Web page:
The minor characters in Call Me by Your Name are portrayed as lovingly and precisely as the two leads. Elio’s father and a younger female friend who is dying of leukemia, in particular, are given scenes of appealing tenderness and geniality. Both are people readers would like to know and embrace. Call Me By Your Name is filled with psychological insight, beauty, realism, poignancy, melancholy, regret, smiles, wonder, joy and celebration, and pathos. If it is possible for a novel to contain a genuine reflection of what it is like to be a human being, Call Me by Your Name is that novel.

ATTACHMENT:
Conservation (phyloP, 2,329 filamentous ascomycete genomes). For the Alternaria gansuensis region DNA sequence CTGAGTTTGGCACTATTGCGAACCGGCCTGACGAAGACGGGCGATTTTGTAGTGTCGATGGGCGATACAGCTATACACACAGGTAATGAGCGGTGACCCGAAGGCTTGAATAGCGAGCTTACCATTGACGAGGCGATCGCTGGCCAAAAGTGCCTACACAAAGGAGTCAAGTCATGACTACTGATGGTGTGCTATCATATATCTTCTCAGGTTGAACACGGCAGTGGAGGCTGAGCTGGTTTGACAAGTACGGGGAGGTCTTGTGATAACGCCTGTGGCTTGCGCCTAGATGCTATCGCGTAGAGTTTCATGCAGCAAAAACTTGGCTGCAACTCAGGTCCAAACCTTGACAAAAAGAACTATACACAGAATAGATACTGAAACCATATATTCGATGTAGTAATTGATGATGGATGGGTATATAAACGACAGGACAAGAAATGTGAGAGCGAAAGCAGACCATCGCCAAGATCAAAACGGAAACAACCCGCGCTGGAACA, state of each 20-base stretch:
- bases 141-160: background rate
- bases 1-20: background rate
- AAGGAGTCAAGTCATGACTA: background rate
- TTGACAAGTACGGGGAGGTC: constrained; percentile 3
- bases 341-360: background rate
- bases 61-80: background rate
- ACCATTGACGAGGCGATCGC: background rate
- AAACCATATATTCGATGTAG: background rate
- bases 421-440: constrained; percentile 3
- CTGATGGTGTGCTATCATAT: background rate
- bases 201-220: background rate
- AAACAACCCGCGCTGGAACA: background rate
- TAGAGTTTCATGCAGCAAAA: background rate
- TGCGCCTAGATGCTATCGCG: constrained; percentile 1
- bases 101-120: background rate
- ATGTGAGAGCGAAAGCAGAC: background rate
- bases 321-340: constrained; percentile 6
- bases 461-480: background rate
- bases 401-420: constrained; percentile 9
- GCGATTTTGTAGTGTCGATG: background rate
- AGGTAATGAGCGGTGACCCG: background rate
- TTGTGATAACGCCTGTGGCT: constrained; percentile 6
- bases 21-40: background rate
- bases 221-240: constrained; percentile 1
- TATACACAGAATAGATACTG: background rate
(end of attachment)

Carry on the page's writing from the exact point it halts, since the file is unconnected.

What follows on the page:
The conclusion of Oliver’s six weeks with Elio and his family and the circle of friends he makes while in Italy before returning to the United States ends the way readers know it must, but it is not the conclusion of the novel. In the final chapter entitled “Ghost Spots,” Aciman benevolently gives readers further, later scenes depicting the lives of both Elio and Oliver. The scenes are like the rest of the novel: authentic and discerning with memories both sad and joyous while tinged with an aching, unforgettable bitter sweetness. Upon finishing the novel one can only conclude that Call Me By Your Name is a modern classic.